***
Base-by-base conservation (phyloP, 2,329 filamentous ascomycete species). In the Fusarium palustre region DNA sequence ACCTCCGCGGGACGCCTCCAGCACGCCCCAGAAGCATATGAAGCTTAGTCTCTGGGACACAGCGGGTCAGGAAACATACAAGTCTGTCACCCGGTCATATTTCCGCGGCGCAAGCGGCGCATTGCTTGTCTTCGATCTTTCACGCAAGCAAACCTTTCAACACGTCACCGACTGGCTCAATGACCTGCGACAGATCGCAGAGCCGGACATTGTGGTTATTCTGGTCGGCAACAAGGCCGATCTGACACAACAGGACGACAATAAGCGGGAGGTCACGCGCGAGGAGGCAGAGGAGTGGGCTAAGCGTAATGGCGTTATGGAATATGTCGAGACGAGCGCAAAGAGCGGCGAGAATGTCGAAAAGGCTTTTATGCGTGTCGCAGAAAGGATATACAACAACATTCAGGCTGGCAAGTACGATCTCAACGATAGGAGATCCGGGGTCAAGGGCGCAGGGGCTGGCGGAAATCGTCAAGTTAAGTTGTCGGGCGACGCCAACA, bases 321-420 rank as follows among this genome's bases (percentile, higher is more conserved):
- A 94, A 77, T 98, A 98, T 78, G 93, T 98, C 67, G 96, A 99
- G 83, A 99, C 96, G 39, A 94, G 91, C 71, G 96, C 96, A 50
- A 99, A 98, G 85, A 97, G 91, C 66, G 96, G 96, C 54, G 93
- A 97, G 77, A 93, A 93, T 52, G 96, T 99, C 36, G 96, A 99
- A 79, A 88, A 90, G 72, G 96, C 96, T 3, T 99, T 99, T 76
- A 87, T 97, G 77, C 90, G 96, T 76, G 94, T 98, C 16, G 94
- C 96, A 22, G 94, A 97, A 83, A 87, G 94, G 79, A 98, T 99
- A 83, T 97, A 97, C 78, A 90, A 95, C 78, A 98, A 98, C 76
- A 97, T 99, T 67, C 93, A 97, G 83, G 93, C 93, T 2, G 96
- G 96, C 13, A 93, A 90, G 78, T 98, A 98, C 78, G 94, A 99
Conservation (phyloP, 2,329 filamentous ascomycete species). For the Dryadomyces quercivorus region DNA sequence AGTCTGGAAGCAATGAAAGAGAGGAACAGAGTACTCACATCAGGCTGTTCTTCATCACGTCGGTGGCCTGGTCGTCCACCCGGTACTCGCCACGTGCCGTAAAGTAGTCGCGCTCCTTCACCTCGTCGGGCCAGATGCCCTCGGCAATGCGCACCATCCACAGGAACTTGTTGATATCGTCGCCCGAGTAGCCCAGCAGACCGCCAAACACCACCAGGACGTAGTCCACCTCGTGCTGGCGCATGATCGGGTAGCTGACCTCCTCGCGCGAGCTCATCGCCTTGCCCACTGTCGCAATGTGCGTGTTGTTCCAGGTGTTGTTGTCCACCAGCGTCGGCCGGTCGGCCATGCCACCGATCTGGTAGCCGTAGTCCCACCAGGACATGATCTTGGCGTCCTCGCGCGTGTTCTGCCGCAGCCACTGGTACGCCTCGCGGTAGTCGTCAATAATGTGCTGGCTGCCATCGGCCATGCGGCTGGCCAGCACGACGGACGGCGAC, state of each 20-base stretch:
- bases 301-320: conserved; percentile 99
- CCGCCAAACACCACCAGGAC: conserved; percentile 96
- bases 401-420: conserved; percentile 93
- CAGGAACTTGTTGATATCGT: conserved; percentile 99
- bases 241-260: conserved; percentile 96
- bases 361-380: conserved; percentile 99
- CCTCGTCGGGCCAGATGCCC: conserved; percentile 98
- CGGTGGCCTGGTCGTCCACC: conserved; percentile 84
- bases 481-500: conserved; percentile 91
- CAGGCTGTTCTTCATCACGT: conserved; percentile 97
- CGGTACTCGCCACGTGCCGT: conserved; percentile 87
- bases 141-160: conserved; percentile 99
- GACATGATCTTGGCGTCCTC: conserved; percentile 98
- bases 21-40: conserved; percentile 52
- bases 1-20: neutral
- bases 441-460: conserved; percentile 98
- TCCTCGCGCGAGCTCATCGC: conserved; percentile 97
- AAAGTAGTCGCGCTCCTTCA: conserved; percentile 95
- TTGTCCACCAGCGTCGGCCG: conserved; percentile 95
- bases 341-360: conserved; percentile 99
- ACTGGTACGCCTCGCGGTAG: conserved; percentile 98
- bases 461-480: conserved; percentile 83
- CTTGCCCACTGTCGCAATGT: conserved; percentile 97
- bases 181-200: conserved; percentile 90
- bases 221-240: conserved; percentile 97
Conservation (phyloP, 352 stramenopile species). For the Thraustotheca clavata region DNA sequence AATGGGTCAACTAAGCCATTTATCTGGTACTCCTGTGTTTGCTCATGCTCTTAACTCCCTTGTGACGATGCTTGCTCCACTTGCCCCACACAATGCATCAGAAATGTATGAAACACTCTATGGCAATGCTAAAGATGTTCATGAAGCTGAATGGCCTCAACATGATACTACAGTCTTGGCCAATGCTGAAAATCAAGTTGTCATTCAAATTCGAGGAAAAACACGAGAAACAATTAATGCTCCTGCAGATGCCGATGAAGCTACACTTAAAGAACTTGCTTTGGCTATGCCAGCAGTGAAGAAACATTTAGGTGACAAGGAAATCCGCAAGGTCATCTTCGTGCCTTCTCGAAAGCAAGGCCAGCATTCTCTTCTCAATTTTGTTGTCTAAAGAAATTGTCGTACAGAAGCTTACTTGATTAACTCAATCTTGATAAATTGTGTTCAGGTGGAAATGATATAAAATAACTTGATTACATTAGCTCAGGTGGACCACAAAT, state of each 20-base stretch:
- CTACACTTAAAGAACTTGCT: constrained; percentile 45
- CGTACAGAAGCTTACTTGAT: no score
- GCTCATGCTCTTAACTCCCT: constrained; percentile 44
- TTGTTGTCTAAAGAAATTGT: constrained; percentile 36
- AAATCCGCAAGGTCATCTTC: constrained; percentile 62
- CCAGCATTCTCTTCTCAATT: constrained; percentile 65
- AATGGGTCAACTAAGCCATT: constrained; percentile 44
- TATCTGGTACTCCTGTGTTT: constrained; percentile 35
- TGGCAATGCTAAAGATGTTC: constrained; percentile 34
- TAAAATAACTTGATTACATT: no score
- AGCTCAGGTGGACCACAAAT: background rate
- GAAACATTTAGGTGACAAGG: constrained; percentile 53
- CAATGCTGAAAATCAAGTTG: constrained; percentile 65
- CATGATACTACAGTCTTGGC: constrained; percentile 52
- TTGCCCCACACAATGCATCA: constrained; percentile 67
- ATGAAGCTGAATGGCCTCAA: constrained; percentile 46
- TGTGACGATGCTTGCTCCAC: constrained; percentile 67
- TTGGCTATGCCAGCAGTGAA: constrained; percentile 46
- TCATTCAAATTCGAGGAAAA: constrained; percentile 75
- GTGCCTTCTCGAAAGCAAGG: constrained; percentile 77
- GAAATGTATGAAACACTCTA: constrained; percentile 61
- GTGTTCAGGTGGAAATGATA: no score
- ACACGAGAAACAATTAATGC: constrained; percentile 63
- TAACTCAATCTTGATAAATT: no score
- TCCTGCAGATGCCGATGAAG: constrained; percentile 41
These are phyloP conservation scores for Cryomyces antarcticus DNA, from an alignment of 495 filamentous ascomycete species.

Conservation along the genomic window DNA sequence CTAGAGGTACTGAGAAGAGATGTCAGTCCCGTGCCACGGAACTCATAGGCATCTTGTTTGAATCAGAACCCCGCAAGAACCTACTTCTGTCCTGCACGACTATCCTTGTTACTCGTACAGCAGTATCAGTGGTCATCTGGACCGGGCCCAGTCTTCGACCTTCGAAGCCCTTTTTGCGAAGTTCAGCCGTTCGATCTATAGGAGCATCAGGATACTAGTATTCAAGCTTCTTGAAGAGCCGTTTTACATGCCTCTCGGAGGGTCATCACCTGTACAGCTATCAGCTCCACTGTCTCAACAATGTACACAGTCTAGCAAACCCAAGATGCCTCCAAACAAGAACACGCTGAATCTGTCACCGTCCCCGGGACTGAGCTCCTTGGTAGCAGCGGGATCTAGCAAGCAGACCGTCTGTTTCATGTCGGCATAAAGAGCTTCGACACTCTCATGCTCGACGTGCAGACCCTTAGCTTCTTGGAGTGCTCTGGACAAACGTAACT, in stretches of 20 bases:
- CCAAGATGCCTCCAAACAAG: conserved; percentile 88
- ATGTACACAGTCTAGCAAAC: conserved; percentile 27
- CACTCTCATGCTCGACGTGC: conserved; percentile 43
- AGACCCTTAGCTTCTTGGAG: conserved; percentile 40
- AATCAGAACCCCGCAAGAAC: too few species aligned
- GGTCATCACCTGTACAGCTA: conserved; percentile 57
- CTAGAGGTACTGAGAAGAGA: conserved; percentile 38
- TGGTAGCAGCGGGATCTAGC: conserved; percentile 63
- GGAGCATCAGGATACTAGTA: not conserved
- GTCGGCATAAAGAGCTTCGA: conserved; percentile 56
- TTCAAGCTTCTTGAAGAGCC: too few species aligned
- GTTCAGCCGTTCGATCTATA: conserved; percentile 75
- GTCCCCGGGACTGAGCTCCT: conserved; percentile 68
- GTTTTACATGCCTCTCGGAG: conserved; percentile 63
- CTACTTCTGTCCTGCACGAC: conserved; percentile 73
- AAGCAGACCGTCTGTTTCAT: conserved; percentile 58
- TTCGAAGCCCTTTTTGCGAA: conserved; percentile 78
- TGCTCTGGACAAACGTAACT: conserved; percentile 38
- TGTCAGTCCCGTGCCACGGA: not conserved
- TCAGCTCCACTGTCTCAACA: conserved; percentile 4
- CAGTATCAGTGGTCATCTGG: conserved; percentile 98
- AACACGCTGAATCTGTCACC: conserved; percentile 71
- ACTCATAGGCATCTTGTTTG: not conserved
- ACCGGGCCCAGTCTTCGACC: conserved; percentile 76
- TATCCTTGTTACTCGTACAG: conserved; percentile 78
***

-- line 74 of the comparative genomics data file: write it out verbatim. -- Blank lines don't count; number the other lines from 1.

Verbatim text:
- GGAGCATCAGGATACTAGTA: not conserved